While within the sphere, you and your allies gain a +5 bonus to Dexterity (Stealth) and Wisdom (Perception) checks, and any light from open flames in the sphere (a campfire, torches, or the like) isn’t visible outside it.
The sphere vanishes at the end of the rest or when you leave the sphere.
A cool name for an ability that is generally worse than the 3rd-level Leomund’s Tiny Hut ritual. There is some space to abuse the stealth and perception bonuses this feature grants by starting a “rest” in a location you want to stake out. You could also claim you want to short rest in every room in order to boost the likelihood you find hidden traps or treasure. This is obviously not the intended use for this ability, and without such abuses we’re left with a bad feature.
Level 10 – Hidden Paths
As a bonus action on your turn, you can teleport up to 60 feet to an unoccupied space you can see. Alternatively, you can use your action to teleport one willing creature you touch up to 30 feet to an unoccupied space you can see.
You can use this feature a number of times equal to your Wisdom modifier (minimum of once), and you regain all expended uses of it when you finish a long rest.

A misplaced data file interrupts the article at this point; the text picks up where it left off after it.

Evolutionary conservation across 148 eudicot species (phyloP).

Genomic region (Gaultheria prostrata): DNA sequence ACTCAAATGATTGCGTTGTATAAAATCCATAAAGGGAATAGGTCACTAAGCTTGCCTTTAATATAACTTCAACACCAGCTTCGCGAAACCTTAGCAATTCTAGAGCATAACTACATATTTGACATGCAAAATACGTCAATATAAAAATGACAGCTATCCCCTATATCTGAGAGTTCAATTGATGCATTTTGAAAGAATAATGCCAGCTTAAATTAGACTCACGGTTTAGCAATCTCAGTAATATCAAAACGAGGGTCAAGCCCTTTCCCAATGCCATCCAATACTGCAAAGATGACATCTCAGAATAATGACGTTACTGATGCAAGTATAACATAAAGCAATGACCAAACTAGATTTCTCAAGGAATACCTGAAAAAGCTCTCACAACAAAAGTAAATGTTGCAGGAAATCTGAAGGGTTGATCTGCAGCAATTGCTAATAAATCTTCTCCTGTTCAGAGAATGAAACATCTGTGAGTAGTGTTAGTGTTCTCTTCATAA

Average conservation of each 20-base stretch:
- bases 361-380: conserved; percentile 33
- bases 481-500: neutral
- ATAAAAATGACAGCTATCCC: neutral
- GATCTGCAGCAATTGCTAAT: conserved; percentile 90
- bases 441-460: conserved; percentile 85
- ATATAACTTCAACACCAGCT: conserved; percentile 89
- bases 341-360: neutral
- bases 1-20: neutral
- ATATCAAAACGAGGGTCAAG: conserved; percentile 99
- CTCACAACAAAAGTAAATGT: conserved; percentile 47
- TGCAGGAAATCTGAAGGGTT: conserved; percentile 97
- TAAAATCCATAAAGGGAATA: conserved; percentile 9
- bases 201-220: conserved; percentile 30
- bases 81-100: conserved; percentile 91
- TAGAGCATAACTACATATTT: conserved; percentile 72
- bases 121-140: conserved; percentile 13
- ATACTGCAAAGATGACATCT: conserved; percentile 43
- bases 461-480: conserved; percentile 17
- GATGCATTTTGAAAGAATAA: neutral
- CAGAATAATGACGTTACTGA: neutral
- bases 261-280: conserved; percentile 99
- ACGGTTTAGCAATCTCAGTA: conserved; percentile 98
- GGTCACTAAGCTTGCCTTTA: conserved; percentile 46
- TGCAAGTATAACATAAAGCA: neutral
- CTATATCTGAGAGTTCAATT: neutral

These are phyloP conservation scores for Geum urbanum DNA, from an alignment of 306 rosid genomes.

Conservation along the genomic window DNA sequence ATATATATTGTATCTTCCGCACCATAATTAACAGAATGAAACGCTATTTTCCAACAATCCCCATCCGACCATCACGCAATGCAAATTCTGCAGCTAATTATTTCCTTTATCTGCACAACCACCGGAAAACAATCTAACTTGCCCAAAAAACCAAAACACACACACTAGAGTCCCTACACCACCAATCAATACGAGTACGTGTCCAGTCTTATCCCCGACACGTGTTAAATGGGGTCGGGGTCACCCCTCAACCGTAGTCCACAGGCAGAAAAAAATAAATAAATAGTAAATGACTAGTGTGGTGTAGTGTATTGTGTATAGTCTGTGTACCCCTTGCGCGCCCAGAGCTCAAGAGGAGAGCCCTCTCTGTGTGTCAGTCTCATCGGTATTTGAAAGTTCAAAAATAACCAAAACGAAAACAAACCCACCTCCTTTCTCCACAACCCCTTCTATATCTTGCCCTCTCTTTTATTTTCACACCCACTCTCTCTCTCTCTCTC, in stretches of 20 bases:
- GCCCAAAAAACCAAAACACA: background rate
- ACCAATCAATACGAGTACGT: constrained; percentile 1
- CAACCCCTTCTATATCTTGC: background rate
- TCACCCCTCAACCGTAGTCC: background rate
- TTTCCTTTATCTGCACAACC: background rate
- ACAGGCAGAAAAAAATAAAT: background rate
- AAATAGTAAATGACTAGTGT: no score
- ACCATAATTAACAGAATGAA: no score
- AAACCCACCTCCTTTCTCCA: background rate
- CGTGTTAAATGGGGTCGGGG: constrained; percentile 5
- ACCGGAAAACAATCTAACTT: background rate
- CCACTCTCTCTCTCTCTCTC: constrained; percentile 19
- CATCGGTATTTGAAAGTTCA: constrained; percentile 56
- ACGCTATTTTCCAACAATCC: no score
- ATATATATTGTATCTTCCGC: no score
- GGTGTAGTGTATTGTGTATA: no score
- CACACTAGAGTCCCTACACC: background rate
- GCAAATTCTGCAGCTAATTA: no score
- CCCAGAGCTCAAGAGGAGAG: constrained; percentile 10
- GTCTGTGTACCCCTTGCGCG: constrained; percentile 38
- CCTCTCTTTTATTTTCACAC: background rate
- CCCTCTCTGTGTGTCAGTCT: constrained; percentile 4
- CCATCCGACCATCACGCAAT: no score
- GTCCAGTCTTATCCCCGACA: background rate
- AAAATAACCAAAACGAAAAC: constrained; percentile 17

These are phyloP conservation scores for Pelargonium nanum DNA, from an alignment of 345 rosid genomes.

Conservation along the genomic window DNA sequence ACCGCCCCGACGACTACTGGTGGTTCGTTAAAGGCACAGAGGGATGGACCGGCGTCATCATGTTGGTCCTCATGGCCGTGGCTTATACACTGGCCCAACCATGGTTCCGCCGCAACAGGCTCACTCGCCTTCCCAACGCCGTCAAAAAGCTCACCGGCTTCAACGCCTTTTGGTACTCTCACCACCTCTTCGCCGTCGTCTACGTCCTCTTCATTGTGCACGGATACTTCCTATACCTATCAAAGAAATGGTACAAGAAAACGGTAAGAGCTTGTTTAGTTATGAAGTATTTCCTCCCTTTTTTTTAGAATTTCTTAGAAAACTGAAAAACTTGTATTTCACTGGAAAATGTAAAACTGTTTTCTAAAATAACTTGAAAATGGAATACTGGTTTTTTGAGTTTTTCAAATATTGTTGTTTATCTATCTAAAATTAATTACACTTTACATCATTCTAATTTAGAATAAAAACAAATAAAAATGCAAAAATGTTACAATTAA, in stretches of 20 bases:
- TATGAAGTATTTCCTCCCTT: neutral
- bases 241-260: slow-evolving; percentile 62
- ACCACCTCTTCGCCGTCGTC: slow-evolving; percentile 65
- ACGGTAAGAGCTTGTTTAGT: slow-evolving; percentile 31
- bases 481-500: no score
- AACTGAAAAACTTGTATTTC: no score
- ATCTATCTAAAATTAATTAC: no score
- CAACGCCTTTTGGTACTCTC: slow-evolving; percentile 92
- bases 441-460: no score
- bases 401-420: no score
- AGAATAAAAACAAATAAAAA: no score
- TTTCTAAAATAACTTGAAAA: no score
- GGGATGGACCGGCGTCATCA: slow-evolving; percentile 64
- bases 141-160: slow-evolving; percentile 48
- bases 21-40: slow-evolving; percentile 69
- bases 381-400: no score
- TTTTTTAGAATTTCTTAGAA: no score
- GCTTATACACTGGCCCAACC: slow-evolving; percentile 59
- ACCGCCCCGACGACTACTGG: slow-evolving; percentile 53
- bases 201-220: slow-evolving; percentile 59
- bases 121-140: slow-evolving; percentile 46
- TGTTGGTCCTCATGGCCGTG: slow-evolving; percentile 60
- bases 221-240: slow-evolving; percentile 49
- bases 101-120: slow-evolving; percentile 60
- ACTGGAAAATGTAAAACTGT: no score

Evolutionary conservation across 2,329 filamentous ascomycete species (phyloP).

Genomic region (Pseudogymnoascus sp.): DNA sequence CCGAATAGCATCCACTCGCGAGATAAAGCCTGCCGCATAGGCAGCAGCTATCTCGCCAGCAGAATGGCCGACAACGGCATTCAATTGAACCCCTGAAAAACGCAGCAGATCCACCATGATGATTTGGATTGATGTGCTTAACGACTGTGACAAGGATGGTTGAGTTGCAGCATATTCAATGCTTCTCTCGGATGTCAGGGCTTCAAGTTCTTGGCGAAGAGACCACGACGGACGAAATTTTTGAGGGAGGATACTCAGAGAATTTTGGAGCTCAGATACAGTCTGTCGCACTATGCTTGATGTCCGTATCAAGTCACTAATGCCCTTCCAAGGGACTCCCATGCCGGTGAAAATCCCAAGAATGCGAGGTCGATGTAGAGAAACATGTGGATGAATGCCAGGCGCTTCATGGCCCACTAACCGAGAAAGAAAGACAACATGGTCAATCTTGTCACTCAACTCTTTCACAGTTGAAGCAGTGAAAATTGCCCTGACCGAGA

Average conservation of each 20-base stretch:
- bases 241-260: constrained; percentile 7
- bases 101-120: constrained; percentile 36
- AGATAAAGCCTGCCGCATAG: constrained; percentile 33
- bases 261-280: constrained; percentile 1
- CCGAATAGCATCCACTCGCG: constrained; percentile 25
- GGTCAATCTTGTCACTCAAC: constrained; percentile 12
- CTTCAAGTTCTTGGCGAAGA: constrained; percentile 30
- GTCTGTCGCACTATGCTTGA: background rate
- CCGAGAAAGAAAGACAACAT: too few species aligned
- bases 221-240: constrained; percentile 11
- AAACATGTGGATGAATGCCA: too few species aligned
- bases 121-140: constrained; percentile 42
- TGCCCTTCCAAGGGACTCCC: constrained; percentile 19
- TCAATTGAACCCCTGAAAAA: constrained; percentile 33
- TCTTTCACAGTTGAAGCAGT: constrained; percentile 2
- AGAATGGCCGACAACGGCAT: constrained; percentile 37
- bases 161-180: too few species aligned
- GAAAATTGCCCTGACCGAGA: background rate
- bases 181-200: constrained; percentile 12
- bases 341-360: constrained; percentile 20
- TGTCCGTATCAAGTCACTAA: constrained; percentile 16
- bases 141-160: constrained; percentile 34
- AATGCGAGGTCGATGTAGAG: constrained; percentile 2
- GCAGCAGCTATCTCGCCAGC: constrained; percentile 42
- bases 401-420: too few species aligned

Teleportation is always a good thing to have; unfortunately level 10 is a bit late to be getting options as restrictive and expensive as this. In combat, it’s not very appealing to spend your whole action repositioning an ally just 30 feet away. Out of combat, the limited uses restrict how much this ability can help with traversal. Another problem is that by this level, many classes have had Misty Step or Dimension Door for multiple levels, effects similar to or better than this feature.
Level 14 – Walker in Dreams
When you finish a short rest, you can cast one of the following spells, without expending a spell slot or requiring material components: dream (with you as the messenger), scrying, or teleportation circle.
This use of teleportation circle is special. Rather than opening a portal to a permanent teleportation circle, it opens a portal to the last location where you finished a long rest on your current plane of existence. If you haven’t taken a long rest on your current plane, the spell fails but isn’t wasted.
Once you use this feature, you can’t use it again until you finish a long rest.
If you find yourself in need of Dream, Scrying, or Teleportation Circle without spending precious spell slots, then this is a great utility feature. The unique Teleportation Circle lets you escape any location if you have time for a short rest, which is somewhat useful. Gathering information through Scrying could also be helpful. Unfortunately, like the previous feature, everything this one does is readily available to multiple casters, including the druid, by the time this feature comes online.